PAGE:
NEWARK– It might seem unusual for the executive director of United Way of Licking County to end a meeting by walking out the door.
But that’s exactly what Deb Dingus did Thursday morning.
Carrying a backpack full of gear, Dingus started a journey that will continue for the next 50 days. She’ll be walking through Licking County, stopping in every township, raising funds and awareness for United Way.
“I’ve had a lot of feelings and emotions, I’m so grateful to be here,” Dingus said. “I pray that this walk and everything we do along the way will be a blessing for this county.”
Dingus announced her project, known as the Give Walk Do campaign, several months ago as a celebration of her 50th birthday and her fifth year being cancer free, after a battle with breast cancer in 2010.
“I really want to honor God and the gift I’ve been given, so I can make a difference,” she said.
She started her journey at the conclusion of United Way’s annual meeting, held at the DoubleTree by Hilton in downtown Newark.
Walking until May 26, she’ll camp out at night and spend her days hiking and meeting with county residents.
She’s hoping to raise $50,000 for United Way, while also encouraging people in the community to volunteer. There’s multiple issues that Dingus is hoping to shine the light on during her campaign, from drug abuse and homelessness to access to mental health care and public transportation.
“This is a call to action,” she said. “We want to raise awareness and help to build a community of hope.”
Although Thursday’s annual meeting was focused on United Way’s campaign and accomplishments in the past year, Give Walk Do was incorporated into every part of the event.
Several community businesses and organizations were honored for their contributions to United Way, including Mental Health America of Licking County, the Pataskala Banking Company and TrueCore Federal Credit Union.
Retired Licking County EMA Director Jeff Walker received the Ken Johnston Award for volunteering to lead the Red Cross’ local disaster volunteers.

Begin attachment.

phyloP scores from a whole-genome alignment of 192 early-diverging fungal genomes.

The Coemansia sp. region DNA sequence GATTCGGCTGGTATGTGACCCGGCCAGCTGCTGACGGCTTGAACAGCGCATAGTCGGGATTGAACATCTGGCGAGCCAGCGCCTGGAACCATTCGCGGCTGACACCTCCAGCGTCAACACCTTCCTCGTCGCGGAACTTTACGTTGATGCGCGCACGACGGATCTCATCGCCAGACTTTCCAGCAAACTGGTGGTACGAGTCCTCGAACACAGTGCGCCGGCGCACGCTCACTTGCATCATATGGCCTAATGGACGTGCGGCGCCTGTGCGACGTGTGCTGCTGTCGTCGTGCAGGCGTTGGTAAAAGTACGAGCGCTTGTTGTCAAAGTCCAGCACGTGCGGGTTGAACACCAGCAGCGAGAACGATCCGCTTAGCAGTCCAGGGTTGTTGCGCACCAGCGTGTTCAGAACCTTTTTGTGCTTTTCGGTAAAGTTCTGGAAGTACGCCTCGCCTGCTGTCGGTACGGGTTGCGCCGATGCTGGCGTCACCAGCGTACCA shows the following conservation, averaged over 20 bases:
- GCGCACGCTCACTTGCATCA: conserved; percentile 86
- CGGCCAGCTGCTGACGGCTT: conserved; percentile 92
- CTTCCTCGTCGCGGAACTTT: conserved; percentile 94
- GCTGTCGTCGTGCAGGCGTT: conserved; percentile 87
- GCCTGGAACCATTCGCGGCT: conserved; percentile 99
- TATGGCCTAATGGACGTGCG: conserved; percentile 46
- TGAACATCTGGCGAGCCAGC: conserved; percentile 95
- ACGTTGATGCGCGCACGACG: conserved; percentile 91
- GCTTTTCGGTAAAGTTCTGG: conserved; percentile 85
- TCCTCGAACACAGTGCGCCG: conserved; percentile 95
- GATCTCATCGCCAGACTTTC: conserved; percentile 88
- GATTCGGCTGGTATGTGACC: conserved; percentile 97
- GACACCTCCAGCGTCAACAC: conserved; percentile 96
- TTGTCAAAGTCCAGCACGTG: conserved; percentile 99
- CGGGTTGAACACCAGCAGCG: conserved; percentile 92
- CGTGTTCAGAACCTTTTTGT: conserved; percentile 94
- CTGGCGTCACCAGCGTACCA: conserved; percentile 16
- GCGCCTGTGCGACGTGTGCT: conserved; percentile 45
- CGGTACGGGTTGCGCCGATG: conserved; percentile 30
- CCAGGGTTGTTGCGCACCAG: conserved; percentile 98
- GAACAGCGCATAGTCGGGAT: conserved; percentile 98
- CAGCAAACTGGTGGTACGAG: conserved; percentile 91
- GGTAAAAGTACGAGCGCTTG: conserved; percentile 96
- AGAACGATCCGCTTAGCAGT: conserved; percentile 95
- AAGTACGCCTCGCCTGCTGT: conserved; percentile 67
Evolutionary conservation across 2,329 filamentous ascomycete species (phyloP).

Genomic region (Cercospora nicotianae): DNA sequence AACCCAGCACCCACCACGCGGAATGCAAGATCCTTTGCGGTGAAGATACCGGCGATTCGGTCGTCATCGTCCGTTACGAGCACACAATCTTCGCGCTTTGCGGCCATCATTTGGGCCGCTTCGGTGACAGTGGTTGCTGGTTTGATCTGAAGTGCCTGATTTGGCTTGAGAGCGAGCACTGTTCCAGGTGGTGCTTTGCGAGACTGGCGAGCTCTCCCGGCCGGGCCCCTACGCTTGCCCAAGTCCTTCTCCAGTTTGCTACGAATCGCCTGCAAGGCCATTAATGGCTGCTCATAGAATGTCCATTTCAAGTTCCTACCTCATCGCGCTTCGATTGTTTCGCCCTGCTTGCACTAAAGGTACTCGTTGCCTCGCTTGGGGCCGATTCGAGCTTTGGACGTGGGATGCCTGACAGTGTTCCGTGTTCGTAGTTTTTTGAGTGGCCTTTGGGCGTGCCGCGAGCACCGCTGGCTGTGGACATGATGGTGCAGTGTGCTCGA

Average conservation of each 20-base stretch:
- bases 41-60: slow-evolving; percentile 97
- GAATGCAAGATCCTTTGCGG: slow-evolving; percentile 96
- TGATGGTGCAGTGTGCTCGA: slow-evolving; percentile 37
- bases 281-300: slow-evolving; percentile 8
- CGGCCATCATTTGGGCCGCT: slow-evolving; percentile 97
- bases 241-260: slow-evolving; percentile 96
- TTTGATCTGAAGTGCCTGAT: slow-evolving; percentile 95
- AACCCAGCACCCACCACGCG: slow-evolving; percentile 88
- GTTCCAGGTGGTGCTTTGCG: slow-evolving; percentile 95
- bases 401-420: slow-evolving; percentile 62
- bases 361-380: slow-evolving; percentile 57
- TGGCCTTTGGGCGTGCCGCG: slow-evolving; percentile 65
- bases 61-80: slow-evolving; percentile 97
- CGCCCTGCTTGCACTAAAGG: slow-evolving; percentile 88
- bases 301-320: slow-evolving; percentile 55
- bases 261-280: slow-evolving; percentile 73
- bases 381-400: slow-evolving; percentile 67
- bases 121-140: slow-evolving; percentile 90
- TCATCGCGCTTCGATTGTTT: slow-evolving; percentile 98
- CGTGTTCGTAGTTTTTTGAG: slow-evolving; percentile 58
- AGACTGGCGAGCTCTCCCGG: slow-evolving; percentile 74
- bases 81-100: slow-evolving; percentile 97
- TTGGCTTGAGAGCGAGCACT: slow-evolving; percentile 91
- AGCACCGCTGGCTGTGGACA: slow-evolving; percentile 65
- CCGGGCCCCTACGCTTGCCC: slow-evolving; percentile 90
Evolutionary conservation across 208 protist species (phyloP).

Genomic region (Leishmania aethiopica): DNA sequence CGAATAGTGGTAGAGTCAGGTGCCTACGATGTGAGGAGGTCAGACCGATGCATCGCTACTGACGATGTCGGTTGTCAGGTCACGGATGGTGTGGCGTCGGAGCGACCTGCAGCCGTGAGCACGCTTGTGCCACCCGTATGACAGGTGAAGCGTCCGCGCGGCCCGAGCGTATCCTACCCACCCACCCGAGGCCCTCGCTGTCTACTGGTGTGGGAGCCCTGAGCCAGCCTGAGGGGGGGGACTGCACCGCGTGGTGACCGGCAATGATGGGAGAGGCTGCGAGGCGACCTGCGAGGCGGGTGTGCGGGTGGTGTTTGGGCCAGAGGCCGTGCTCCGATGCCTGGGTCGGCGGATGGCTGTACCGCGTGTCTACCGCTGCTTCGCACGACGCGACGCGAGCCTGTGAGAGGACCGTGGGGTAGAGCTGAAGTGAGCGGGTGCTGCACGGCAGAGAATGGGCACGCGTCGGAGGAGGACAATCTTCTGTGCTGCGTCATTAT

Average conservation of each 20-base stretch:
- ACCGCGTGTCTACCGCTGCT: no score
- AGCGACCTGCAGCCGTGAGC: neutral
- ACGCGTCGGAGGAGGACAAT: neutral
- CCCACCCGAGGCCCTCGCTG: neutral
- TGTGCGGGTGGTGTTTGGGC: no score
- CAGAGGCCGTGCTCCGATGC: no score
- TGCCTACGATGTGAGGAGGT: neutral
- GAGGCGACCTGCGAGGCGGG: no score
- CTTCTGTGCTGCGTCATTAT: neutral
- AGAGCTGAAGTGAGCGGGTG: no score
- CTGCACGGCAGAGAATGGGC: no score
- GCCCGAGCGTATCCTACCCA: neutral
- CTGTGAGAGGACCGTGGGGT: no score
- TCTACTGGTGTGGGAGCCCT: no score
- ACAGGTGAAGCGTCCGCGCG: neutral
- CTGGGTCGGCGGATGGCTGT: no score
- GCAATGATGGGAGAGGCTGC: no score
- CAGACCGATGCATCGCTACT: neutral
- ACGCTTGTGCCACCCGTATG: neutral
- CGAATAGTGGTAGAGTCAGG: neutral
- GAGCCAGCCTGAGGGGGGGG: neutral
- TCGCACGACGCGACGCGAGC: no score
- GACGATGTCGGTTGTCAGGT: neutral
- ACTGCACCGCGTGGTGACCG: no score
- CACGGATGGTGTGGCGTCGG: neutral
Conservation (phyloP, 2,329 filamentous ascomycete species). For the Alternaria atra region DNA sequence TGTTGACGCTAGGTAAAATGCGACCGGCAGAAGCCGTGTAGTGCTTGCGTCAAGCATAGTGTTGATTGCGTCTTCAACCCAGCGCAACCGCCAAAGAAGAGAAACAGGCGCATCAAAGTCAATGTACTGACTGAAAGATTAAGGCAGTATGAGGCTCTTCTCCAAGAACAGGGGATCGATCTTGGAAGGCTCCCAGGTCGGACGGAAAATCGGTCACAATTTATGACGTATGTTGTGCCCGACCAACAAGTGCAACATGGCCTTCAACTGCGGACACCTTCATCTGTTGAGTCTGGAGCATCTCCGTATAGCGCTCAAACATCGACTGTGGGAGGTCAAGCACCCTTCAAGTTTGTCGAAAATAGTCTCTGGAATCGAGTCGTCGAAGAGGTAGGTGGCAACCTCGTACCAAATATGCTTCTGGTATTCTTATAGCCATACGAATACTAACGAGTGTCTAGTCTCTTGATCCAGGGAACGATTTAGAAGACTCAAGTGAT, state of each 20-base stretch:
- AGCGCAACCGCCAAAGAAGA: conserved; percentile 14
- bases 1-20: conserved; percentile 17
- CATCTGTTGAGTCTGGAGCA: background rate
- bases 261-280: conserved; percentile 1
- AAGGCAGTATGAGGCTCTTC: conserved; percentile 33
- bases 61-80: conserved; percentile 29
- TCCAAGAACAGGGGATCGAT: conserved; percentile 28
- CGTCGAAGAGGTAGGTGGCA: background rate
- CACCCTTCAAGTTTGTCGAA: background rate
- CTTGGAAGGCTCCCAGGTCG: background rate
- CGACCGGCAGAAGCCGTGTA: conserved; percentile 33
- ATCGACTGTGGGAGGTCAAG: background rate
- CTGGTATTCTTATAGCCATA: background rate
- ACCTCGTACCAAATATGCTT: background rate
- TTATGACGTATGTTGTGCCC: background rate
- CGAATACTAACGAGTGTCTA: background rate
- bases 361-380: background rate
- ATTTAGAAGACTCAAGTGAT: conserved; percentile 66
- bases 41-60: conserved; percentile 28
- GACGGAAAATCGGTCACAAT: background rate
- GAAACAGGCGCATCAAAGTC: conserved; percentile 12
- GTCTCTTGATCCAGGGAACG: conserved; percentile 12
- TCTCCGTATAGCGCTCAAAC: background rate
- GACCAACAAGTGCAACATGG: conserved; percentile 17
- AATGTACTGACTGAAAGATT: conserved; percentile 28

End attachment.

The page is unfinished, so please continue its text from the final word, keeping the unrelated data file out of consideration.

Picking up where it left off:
Matt Miller, chairman of the organization’s 2015-16 annual campaign, announced how much had been pledged for United Way so far — $1,574,000.
But their goal is at least $2 million and the campaign continues until June 30. Contributions made during Give Walk Do will help add to that goal.
Miller also took time to pay tribute to David Gallant, who moved many people to tears at last year’s United Way breakfast.
Gallant told the crowd about his struggles with heroin addiction. But with help from United Way supported organizations such as Mental Health America of Licking County, The Main Place and the Licking County Coalition for Housing, he was able to begin recovery and get back on his feet.
He was open about his experience and was an active supporter of other people in recovery.
Last summer, he participated in a video used to help United Way with its campaign and credited the organization for restoring his hope that he would overcome the obstacles he faced.
Gallant died Dec. 11 after being struck by a car while riding his bike on North 21st Street. The staff at United Way decided to create an award in his honor called the Hope Award and presented it Thursday to Gallant’s family, who live in Canada.
Donna Gibson, of Mental Health America, accepted the award on their behalf.
One of Gallant’s close friends, Robert Hicks, spoke about his experiences with the United Way funded program, Bridges Out of Poverty.
Hicks, who struggled with depression and anxiety was able to learn coping skills through the program that helped him get a job and change his life.
“If not for Bridges Out of Poverty, I’d still be a shell of a lost soul, wandering the streets,” he said.
As he described his journey, he encouraged everyone in the room to support Dingus as she completed hers.
“Let’s all lend a hand to help bring hope,” he said.
The Newark High School Marching Band performed as Dingus started her walk, surrounded by her family and community supporters.
Her plans for the day included visiting the Canal Market, Ben Franklin Elementary School, Courage House and Spencer House.
As she walks throughout the county, promoting United Way’s mission, Dingus said she’s looking forward to meeting people along the way, encouraging a culture of empathy and empowering people to make a difference.
“We are all connected,” she said. “That’s what it means to live united.”
Found in The Newark Advocate on April 7, 2016